Build Your Business:

How to Make Your Website Into a Prospect Magnet

February 24, 2014

As we enter 2014, nearly everyone has a website. It’s part of doing business today. According to a recent Google survey of online search and presence, 92% of consumers will start their search for a local vendor online. More importantly, 74% of those searching for information online will eventually make a purchase locally. Unfortunately, nearly every website I see fails to deliver the critical elements necessary to book orders. Our industry is comprised primarily of small, local businesses serving local customers. The traditional methods of promotion and selling have focused primarily on word-of-mouth referrals. While more and more people are making Internet purchases, the majority wishes to do business locally if the local business can be competitive.

This is great, but it’s unreliable in the sense that we can’t control the flow or when we need those referrals. Consequently, it’s common to see shops with big peaks and valleys in their sales and production, which leads to difficulty in managing cash flow and production hours. The referral market also is difficult to track and measure. You never know who’ll refer you, how long it will take to get a referral or the value of it. The things we’d like to measure are the direct relationship between the referral and the person doing the referring, the number of referrals from a source and how long it has been since we did business with that person.

Lastly, many of our referrals come from friends, acquaintances, colleagues and business associates. Traditional networking via chambers of commerce, service organizations and school groups are the typical ways people hear about us. All of these methods rely on our messages reaching the people who can make a difference for us and remaining at the top of their minds when it comes to decorated apparel. This is no small challenge.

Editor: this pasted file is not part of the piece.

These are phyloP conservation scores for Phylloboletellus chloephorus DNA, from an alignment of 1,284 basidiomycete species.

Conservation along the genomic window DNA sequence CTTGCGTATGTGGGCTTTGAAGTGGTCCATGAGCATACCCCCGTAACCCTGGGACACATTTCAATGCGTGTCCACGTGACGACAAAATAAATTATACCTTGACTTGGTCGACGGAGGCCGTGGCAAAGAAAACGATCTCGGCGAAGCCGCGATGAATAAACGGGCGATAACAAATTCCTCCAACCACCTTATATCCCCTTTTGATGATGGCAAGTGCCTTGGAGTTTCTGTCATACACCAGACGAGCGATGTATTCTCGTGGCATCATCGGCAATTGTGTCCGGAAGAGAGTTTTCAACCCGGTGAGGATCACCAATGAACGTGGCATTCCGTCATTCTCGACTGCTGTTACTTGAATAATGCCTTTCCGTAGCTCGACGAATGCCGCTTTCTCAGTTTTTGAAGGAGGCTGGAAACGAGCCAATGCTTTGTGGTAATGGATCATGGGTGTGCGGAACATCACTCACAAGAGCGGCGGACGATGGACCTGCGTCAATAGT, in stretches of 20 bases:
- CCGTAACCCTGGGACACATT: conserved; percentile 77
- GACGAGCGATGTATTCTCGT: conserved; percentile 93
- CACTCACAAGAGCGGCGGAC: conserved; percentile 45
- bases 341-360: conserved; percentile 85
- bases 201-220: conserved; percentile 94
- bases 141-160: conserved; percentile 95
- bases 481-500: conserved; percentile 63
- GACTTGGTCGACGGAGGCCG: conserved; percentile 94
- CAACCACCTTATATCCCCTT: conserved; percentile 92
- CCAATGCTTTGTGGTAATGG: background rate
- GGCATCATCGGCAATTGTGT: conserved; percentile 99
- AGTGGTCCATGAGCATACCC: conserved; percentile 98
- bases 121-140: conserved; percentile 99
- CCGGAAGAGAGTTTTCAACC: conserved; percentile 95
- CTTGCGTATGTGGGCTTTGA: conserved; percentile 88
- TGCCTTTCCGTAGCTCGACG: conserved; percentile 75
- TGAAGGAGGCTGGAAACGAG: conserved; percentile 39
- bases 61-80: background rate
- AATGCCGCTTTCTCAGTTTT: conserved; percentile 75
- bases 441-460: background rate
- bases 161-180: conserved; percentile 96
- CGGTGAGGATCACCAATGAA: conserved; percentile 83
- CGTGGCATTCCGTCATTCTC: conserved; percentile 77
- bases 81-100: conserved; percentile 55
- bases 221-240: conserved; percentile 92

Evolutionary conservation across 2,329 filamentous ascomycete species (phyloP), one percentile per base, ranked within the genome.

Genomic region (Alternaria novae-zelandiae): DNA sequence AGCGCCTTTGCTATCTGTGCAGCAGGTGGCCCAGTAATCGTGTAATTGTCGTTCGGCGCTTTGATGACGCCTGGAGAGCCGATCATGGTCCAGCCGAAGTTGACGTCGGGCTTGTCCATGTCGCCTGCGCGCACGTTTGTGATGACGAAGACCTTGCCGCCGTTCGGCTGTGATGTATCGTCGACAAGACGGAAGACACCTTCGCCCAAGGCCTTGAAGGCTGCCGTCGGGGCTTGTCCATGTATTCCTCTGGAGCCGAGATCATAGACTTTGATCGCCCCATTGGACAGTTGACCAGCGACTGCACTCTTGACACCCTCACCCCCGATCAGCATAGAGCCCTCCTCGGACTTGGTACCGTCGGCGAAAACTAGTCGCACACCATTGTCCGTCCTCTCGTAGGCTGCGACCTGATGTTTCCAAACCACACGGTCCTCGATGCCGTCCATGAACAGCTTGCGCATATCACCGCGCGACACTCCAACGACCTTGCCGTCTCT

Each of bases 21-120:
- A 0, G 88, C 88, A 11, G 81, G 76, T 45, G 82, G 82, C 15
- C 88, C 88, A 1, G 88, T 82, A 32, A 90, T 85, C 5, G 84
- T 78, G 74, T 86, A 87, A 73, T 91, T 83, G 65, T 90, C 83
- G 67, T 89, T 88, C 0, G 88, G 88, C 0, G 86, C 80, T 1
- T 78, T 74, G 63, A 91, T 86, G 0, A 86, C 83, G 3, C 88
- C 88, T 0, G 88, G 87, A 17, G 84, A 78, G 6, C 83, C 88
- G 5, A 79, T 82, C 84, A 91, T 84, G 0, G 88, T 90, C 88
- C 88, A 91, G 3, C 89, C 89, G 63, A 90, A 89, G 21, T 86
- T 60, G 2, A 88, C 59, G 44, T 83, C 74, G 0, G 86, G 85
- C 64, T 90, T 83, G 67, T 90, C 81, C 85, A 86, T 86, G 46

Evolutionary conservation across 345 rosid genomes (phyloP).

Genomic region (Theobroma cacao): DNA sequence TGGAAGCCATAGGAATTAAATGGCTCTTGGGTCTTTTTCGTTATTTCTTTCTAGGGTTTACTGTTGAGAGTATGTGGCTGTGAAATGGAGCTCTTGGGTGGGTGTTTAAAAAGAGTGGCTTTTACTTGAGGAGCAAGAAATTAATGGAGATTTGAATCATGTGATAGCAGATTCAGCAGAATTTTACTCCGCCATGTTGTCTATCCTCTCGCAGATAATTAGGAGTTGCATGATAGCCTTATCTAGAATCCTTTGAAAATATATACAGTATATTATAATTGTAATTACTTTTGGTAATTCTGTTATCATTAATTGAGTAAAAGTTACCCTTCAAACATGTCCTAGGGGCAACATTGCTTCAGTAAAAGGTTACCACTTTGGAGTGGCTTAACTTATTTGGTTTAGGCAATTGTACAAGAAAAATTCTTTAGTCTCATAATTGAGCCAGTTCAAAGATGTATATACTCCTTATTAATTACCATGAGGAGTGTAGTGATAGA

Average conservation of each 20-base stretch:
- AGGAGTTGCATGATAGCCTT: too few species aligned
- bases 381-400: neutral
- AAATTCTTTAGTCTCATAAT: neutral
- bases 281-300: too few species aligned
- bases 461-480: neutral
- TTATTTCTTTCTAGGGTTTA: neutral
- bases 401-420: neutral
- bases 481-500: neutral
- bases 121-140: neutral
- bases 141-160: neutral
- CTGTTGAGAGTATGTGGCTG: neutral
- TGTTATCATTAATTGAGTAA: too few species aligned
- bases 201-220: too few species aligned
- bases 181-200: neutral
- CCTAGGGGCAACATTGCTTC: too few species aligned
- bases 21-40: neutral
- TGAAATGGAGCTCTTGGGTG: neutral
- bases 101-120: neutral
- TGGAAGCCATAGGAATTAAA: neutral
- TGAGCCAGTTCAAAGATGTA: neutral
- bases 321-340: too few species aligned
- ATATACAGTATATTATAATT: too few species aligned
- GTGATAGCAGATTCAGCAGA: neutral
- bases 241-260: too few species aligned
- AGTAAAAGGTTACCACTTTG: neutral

First, it’s important to distinguish the difference between digital and traditional (or analog) marketing. In a nutshell, traditional marketing is called “push” marketing because we’re constantly pushing our messages out to the world and traditional media is broadcasting them far and wide while we cross our fingers hoping enough people will see or hear them and take action. It’s not very efficient. Digital marketing is known as “pull” marketing because we’re attracting our audience. Unlike push marketing, messaging is all about customers and their problems. They are searching for solutions to those problem and we want to be the option they find and select.

Look at your website and count how many times you find “we,” “our” or “I” in the copy. Pay particular attention to your “About” page. Personal pronouns signal that the message is all about you, not the prospect. Consider rewriting the content from the viewer’s perspective. What’s in it for them? When everything you do is about your potential clients, they’re much more attracted to you.

While you care a lot about your equipment, capabilities, location, skills, awards and so on, you viewer has seen it all before. The October 2013 Neilsen Online Trust survey reveals that marketers’ messages and claims are trusted only 13% of the time. To attract and engage viewers, the messaging needs to be about their problems and how you can solve them.

How do you capture user contact information? Do you ask for a name and email? This should be on every page. If you have no way to collecting this information, how can you stay in contact with your site viewers?

Every website needs two things to be successful: qualified traffic and high conversion of the traffic to your list. Visitors who land on your site, look at one page, and then head somewhere else are called “bounces.” Google penalizes your site if you have a high bounce rate. It’s typical to see non-optimized sites with bounce rates of 60%-90%. This means that six to nine of the 10 people who land on your page abandon it before they’ve had a chance to become engaged with it.

Do you have Google Analytics installed on your website? This tool measures very important information, like the number of visitors (both unique and returning,) where they came from, keywords they used to find you, conversion path, conversion percentages, etc. There is a wealth of information and it’s free for the taking.